Sept. 11 Families Not Ready to Celebrate Christmas
Nikki Stern didn't send out any Christmas cards this year. She wasn't ready to just sign her own name.
Stern, whose husband, James Potorti, died in the Sept. 11 attacks on the World Trade Center, also won't be visiting her in-laws in North Carolina for the holidays this year. She opted instead to stay with cousins in California.
"If I went down by myself, they'd really notice if he wasn't there," said Stern, of Plainsboro, N.J.
Many Americans who did not lose loved ones in the terrorist attacks are turning to the holidays as a welcome distraction from unsettled times. But celebrating is the last thing on the minds of families who are just beginning to grieve.
In Glen Rock, N.J., Courtney Acquaviva has put up a Christmas tree, bought gifts for the whole family and decorated her house for the holidays, all while getting ready to give birth to her second child. Acquaviva, 30, lost her husband, Paul, 29, a trader at Cantor Fitzgerald, on Sept. 11.
"It's for the kids," said Courtney's mother, Nancy Seitz. "She wants it to be the way Paul would have wanted it."
"This is like yesterday. They're still in shock," said Alan Wolfelt, a psychologist who has written more than 20 books on grief. He said victims' families will have trouble relating to the festive atmosphere around them because it is so early in their mourning process.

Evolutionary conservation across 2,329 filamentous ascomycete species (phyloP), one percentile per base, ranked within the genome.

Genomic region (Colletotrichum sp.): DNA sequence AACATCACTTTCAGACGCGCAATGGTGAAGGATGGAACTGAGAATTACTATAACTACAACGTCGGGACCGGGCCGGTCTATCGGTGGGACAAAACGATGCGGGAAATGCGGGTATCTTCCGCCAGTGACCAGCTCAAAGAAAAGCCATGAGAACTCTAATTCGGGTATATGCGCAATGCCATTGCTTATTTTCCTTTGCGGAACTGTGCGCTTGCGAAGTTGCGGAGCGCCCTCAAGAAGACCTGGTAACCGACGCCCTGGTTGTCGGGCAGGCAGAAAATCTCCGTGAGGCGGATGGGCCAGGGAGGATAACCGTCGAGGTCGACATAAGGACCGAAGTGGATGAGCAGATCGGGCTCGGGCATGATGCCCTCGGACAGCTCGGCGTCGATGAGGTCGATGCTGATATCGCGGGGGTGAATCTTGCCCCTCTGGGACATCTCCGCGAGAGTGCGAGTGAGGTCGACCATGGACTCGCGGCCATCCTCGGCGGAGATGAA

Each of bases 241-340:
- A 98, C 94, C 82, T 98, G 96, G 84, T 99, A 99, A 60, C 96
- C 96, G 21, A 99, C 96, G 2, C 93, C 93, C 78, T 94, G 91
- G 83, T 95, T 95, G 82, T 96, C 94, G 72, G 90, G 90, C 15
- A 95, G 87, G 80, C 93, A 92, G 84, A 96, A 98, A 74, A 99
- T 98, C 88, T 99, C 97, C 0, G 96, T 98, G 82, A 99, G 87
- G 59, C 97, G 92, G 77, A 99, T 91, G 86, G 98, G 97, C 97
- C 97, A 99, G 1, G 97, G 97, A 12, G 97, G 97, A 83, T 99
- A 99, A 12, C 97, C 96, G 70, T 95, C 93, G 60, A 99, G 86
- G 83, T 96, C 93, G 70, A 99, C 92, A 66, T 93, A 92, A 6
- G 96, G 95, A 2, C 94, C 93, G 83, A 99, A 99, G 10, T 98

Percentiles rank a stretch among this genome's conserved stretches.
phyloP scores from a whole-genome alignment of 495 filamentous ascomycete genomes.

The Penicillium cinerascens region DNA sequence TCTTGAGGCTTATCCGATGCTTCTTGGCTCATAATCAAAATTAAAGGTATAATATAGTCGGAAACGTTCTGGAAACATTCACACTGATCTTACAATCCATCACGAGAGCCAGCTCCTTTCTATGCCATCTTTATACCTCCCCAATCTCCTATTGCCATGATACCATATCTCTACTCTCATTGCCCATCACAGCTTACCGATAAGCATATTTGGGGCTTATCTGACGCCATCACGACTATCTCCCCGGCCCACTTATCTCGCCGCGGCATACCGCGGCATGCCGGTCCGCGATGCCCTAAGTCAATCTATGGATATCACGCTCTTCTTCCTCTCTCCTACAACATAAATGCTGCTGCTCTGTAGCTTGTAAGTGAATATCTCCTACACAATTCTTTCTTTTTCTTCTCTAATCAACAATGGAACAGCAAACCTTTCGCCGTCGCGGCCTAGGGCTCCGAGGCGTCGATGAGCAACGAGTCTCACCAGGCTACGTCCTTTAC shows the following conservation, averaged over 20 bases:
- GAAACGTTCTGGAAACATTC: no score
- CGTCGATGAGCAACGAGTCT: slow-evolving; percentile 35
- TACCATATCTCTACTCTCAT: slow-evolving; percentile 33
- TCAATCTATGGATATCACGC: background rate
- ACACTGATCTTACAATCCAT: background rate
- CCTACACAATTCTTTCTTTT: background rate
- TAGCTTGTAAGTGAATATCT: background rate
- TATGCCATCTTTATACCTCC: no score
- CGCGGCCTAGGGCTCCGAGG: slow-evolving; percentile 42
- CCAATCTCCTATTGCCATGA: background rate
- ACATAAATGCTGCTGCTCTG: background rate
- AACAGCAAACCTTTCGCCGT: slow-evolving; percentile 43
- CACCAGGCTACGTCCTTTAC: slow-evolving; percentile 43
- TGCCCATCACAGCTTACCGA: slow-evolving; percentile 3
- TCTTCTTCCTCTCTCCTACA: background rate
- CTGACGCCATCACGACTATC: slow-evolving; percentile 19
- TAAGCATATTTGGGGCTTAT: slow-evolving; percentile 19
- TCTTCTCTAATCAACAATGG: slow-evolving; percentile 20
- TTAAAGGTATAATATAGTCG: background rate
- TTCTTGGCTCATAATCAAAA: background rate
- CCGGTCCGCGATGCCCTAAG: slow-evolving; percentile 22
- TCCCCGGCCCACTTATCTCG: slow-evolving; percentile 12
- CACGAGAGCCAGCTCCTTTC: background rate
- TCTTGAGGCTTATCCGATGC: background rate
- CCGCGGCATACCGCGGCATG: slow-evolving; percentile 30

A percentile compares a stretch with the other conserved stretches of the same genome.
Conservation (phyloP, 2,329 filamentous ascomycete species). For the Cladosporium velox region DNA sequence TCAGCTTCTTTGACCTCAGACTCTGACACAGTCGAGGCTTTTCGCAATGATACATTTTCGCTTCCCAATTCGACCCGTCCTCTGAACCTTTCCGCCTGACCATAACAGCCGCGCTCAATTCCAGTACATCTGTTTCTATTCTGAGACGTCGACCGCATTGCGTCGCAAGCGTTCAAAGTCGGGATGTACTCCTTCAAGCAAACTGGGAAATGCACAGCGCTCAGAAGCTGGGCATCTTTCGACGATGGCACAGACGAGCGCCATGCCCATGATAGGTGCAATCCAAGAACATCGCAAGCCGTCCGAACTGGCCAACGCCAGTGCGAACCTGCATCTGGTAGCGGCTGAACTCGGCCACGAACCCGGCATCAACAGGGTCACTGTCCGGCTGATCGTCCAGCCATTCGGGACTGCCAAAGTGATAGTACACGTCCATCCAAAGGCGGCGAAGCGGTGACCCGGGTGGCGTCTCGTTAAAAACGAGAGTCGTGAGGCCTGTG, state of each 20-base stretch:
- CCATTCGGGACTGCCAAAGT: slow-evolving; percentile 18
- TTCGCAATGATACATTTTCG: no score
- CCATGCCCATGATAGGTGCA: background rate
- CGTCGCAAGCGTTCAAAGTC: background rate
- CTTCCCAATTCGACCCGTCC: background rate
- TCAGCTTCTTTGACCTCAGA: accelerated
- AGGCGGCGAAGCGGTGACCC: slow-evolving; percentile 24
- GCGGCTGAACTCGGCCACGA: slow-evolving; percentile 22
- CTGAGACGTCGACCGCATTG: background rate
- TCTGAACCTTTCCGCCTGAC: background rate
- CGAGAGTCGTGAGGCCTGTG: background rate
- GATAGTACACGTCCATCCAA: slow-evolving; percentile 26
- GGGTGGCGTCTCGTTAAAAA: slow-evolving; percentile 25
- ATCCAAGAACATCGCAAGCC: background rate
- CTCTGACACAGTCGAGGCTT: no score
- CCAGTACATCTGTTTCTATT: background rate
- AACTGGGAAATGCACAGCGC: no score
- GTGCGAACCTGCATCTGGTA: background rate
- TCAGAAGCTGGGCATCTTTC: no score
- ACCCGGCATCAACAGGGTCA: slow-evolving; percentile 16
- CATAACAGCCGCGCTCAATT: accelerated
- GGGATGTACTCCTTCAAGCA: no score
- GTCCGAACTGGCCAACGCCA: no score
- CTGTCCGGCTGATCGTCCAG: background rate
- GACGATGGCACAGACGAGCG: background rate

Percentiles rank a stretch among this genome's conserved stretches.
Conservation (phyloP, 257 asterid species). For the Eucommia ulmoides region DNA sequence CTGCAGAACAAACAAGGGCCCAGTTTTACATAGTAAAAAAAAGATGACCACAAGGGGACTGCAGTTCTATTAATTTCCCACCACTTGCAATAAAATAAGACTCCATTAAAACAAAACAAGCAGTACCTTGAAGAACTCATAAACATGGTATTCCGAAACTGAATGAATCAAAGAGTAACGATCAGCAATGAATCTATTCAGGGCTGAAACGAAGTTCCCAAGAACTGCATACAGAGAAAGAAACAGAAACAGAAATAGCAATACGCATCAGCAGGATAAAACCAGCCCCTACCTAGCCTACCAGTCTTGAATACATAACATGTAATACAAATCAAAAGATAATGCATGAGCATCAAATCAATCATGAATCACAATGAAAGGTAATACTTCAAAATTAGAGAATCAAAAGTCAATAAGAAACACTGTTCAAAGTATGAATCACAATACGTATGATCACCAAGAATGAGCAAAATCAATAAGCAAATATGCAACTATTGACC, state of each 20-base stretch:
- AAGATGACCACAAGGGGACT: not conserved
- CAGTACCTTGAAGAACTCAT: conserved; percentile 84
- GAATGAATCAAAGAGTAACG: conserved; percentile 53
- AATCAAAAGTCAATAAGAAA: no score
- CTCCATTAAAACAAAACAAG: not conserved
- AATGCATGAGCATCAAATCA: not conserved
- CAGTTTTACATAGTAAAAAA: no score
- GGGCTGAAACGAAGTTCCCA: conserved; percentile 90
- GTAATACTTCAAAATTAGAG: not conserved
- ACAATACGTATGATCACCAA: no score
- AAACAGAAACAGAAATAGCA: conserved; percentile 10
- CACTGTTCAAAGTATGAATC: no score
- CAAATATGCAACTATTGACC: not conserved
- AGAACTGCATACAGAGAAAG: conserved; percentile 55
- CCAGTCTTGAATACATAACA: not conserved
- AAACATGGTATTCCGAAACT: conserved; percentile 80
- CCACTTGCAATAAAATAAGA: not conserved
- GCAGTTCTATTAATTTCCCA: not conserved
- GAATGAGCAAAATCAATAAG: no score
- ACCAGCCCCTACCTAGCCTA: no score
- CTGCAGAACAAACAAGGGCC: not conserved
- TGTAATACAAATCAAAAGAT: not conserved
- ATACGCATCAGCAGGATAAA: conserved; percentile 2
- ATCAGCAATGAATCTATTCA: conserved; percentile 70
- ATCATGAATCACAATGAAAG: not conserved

"Intellectually, they understand it, but emotionally it just doesn't seem right," said Wolfelt, who directs the Center for Loss and Life Transition in Fort Collins, Colo.
Some families have decided to pretend the holidays aren't happening.
"I just can't think about it right now," said Rose Zangrilli through tears. Her 36-year-old son, Mark, was killed in the World Trade Center. The Zangrillis said they may spend the day with their grandchildren, but haven't put up a Christmas tree or had time to think about gifts.
For others, traditions are being modified. Ginny Bauer, 45, of Rumson, N.J., usually cooks a turkey dinner for 25 on Christmas Day. This year, three months after her husband of 21 years, David, was killed, she and her three children will go to a cousin's home.
"My kids understand that we are just going to be very quiet this year," she said. "We're basically just doing the bare minimum."
The Bauers wouldn't have had a Christmas tree if a friend didn't bring one over and decorate it. Bauer told her family that she couldn't shop for gifts. And she can't summon the feelings of goodwill and thankfulness that usually come to her home around this time.
"It's hard," she said. "You can't pretend to feel a certain way. I don't feel too thankful today."
Wolfelt said that mourners can sometimes be pressured by friends with good intentions who want them to get in the spirit, either by overplanning their holidays or trying in vain to cheer them up.
"Your goal right now is just to breathe in and breathe out," Wolfelt said. "The more you allow yourself to feel your sadness, despite the happiness that's projected around you, the better served you'll be."